History Made, History Promised

Obama rocks the NAACP in Cincinnati; repeats his message of parental responsibility.

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Poor John McCain. He must be asking himself, "How am I supposed to follow that?"

That, of course, is Barack Obama's rousing appearance at the NAACP convention in Cincinnati Monday night. When McCain delivers his own speech to the nation's oldest and largest civil rights organization on Wednesday morning, the ovation Obama triggered may still be resounding in the hall.

McCain's speech will be politics.

Obama's was history.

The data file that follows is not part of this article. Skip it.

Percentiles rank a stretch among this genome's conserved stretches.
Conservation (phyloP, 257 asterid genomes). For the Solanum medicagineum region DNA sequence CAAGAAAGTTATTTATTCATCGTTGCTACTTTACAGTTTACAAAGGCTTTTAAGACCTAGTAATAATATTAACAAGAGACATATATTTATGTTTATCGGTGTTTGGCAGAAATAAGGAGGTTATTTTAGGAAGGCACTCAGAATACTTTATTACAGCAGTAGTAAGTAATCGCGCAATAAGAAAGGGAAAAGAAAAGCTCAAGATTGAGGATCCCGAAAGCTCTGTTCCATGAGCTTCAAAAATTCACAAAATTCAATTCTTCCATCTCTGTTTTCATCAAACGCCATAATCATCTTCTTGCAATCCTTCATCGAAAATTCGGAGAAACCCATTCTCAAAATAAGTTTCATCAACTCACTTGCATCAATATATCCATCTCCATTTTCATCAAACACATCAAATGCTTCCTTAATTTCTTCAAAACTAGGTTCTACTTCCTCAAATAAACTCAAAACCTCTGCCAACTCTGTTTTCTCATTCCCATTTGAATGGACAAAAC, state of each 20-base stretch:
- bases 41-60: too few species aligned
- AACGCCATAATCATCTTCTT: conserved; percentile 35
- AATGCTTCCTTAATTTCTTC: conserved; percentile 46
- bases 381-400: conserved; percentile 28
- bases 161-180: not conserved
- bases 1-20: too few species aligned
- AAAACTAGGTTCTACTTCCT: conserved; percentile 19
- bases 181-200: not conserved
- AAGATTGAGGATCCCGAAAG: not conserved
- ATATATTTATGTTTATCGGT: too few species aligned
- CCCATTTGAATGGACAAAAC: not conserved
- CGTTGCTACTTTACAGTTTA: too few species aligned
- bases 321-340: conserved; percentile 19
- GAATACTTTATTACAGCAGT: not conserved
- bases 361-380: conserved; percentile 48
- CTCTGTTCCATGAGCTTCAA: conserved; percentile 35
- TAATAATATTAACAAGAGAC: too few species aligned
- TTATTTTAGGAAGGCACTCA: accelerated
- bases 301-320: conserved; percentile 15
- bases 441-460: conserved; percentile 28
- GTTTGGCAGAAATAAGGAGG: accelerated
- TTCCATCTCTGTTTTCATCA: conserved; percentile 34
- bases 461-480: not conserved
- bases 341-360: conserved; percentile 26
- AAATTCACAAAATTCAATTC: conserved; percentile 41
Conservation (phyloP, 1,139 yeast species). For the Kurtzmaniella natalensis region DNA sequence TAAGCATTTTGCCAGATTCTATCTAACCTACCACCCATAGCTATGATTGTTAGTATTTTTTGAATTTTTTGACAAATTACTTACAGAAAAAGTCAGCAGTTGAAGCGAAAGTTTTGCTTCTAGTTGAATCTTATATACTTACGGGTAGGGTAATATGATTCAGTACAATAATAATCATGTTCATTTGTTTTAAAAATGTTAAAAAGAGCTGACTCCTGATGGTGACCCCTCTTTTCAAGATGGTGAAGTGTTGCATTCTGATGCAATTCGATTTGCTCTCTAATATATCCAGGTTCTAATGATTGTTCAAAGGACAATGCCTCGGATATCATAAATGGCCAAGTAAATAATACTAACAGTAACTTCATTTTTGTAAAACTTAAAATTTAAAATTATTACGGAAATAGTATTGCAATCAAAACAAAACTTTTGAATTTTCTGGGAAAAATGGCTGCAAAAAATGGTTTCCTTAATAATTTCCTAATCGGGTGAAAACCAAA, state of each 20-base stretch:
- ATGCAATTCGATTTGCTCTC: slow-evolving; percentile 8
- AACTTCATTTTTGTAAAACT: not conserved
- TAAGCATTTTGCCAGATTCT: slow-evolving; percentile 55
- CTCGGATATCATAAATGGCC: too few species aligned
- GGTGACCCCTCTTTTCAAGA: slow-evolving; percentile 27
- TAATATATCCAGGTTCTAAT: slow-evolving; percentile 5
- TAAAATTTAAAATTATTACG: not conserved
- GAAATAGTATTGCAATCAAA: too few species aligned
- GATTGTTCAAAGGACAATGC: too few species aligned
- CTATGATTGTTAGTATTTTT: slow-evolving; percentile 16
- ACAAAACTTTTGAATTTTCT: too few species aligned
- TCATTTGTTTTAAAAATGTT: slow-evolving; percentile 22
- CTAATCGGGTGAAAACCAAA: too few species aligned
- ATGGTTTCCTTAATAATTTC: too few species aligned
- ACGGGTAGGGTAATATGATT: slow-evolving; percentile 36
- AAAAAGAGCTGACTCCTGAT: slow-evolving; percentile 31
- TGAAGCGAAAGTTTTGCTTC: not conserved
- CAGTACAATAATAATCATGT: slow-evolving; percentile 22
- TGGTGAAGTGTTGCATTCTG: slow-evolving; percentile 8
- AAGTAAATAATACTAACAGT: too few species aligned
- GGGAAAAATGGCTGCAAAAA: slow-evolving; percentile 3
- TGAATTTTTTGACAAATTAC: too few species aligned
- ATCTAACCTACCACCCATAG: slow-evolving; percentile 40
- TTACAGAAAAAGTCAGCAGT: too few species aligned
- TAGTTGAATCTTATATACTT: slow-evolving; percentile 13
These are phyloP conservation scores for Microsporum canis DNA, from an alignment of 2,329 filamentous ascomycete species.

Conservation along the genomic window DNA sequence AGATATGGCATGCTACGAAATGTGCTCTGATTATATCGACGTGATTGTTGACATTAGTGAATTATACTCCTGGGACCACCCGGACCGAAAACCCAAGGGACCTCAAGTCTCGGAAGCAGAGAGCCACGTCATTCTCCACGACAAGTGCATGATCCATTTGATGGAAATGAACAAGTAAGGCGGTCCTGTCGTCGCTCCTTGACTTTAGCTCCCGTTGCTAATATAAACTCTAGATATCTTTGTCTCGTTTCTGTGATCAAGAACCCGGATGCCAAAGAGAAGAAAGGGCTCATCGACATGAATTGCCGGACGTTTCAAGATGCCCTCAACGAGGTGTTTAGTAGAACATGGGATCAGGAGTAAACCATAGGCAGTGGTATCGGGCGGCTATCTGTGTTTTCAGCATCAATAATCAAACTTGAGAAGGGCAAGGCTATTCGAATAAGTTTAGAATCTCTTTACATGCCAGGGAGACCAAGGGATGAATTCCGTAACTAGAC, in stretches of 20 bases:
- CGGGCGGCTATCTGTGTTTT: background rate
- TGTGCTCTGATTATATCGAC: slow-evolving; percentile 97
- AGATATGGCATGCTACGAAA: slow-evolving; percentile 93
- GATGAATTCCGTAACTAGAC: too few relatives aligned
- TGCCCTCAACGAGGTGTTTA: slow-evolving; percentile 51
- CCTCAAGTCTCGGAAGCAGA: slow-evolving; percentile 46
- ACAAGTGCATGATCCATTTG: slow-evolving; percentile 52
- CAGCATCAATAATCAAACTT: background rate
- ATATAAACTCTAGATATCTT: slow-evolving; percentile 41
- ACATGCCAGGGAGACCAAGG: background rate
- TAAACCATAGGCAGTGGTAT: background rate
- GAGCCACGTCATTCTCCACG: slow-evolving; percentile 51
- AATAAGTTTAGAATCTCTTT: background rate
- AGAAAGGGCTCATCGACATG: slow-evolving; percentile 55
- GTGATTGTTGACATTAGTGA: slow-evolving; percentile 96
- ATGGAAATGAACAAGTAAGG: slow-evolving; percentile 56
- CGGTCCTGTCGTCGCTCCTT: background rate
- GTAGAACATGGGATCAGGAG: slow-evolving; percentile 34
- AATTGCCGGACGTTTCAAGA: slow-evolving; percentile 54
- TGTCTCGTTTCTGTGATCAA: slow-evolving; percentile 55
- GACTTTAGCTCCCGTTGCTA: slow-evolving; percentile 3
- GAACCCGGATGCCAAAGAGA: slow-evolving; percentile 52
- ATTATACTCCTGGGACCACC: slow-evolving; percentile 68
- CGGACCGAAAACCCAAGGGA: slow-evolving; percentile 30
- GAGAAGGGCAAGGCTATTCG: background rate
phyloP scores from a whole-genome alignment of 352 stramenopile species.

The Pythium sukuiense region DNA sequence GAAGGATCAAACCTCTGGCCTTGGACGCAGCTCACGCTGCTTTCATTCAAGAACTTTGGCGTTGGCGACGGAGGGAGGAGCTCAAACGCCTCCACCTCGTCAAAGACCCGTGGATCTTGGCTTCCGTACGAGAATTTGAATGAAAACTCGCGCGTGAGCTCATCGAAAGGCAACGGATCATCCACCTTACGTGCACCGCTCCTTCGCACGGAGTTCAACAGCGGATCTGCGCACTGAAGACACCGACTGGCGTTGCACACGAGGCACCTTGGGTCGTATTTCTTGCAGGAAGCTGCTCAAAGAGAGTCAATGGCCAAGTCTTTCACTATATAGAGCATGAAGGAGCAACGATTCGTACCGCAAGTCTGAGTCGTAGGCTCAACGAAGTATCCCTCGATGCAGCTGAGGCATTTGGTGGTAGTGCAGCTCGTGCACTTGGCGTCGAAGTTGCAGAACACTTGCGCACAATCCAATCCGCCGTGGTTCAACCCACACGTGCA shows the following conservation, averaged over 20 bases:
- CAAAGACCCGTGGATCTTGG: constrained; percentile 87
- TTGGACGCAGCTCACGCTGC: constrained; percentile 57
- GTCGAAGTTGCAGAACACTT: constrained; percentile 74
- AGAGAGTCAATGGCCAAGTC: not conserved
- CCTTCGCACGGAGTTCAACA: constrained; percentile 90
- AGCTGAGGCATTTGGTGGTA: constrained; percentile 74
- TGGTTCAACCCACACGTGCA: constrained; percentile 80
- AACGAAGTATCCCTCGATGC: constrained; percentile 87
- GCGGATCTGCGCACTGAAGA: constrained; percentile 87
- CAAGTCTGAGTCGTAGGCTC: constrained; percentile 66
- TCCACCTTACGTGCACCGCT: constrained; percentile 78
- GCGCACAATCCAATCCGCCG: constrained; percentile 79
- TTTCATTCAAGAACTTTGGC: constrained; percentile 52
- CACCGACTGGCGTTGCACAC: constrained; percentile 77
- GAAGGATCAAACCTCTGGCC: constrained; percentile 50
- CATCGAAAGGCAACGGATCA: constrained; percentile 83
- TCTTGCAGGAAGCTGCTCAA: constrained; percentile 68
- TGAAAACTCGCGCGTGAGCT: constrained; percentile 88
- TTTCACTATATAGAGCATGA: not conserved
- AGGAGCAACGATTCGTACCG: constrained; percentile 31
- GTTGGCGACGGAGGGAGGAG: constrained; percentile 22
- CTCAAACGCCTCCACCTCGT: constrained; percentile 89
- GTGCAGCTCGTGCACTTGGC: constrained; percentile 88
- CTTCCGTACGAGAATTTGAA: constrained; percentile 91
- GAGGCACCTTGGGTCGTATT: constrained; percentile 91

It was history, not so much for what he said, but for who he is and the audience he was addressing.

It was history because he is the first black presidential nominee of a major political party to address the country's most significant black organization.

It was history because he acknowledged his debt to " those who marched for us and fought for us and stood up on our behalf," including the NAACP.

And because he vowed, that, if all goes well, "I will come back here next year on the 100th anniversary of the NAACP, and I will stand before you as the President of the United States of America."

If those had been the only words Obama uttered last night, they would have been enough.

The audience was there to savor history and they got what they came for.